Lisa Nunes spent countless hours on the phone trying to reach the New Jersey unemployment office, with no success.
"I called a hundred times a day at one point for days on end. I kept dialing," said Nunes, from Mantua, Gloucester County. "I tried calling at 7:30 when the office opened at 8. It's horrible. I don't know where we're supposed to go."
Nunes was recently laid off from her job in accounting at a South Jersey car dealership. Like so many others in Pennsylvania, New Jersey and Delaware, she now has a new full-time, though unpaid, job: trying to call the state unemployment office.
Nunes was seeking to get help to troubleshoot a problem she encountered while filing for unemployment online. With no luck reaching someone over the phone, Nunes filed an appeal online.
Fortunately, she began receiving unemployment payments days later.
"I feel like they should have been more prepared. You know this is coming and now you have thousands of people who need help," Nunes said. "A lot of these people have no money."
Jen Szostek worked as a program specialist with people who have developmental disabilities in Montgomery County until she lost her job in March. She says her efforts to reach the Pennsylvania unemployment office were short-lived.
Breaking news and the stories that matter to your neighborhood.
"It was frustrating and annoying. I never actually got a hold of a person. All I got was a busy signal," she said. "I tried for a couple hours and tried again and again, until I gave up."
She is still waiting for her first unemployment check. "I have some good family and friends who are helping me, and my company has given us some paid time-off money to keep me afloat," Szostek said.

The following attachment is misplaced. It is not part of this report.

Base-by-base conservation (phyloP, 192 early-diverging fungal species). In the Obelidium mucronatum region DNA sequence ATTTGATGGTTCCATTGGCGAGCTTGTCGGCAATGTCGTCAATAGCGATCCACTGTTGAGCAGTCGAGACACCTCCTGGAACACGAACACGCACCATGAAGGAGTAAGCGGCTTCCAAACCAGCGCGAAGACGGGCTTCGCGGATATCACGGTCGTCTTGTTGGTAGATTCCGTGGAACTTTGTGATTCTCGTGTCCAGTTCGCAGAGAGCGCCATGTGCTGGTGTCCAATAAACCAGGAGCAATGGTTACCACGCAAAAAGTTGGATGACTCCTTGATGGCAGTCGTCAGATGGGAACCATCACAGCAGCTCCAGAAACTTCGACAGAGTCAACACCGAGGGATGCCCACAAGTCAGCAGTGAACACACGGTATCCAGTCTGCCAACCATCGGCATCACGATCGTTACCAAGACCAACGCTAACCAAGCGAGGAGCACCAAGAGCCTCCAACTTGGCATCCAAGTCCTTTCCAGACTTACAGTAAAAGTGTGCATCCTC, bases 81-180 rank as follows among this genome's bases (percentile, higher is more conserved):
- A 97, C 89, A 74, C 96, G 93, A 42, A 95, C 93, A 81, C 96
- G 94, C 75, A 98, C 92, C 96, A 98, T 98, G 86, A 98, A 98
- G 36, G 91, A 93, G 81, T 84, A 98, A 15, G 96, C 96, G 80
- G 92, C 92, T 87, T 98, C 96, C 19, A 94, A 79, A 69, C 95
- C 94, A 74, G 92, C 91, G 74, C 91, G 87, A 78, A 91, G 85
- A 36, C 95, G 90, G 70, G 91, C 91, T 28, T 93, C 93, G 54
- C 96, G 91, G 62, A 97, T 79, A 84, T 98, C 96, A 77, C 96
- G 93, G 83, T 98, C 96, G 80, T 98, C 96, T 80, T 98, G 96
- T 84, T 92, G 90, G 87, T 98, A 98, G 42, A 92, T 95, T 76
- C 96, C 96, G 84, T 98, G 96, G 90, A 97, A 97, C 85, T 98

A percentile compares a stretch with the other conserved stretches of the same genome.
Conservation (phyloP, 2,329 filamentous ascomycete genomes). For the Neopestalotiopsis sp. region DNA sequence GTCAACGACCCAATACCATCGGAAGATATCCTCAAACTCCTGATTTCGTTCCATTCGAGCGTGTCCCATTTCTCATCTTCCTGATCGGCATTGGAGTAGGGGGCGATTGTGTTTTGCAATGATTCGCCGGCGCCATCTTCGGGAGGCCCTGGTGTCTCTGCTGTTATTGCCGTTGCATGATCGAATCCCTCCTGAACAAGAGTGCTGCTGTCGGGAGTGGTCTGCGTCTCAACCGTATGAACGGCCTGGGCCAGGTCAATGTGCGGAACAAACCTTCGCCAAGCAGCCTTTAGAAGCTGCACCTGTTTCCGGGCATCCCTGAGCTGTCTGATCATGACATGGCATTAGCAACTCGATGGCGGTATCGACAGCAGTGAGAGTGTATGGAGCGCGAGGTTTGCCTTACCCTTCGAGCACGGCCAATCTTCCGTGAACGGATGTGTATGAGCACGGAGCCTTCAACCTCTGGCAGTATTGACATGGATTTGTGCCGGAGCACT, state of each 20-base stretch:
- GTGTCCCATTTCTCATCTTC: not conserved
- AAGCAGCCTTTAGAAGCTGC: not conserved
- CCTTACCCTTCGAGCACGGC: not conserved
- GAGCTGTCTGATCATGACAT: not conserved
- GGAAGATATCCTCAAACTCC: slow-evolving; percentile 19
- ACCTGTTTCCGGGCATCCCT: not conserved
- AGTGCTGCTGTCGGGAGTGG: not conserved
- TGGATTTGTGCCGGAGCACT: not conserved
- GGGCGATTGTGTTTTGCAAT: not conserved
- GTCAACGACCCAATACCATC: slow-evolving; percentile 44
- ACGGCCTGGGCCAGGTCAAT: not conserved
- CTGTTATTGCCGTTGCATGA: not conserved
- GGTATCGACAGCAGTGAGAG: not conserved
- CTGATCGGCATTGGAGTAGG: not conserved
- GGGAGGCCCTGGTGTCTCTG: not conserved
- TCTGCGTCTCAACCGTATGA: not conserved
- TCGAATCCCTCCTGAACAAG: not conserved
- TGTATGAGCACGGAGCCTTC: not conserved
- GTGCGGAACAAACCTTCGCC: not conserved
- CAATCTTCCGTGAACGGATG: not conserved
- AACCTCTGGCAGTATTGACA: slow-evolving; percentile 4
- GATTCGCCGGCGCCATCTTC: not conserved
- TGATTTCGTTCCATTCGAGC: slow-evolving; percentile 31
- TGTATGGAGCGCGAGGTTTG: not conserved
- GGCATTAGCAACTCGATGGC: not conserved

Szostek found some hope and guidance when she reached State Rep. Joe Ciresi's office. The Norristown woman does not live in his district, which covers western Montgomery County. But Ciresi's chief of staff Alex Teplyakov says the office has received dozens of calls and emails in the past several weeks about unemployment filing issues and has not turned anyone away.
"We can answer a lot of the questions and help clear up the lines. We're able to explain technical issues. We can offer peace of mind. We're able to reassure them and give them the answers they need without them having to reach unemployment, " Teplyakov said.
And the states recognize their unemployment filing systems are overburdened. So each state has offered other ways of getting through to a representative via email that avoids having to call:
New Jersey: Fill out this online form
State unemployment websites warn that it can take 12 days to get a response. Representatives with Pennsylvania answered 11,300 emails just on Monday.
Mildred Hill's experience trying to reach the unemployment office over the phone has been much more positive. She's nearing retirement now, after taking her first job at age 14. She never thought she would be filing for unemployment.
But COVID-19 related layoffs become her new reality. Hearing the horror stories, she expected the worst when she called Pennsylvania's unemployment line -- but she got through after a 20-minute wait on Monday.
"I just held on and someone actually came on and I was actually surprised," Hill said. "I had friends who could not get on, so I was very surprised and considered it as a true blessing."
Not everyone is that blessed, which Teplyakov says is an unfortunate reality.
"My best recommendation is to file online, go onto the unemployment compensation website and look at the updates," he said. "If you are prompted to reach unemployment by phone but you can't get through, call your state representative. We'll work to find a solution."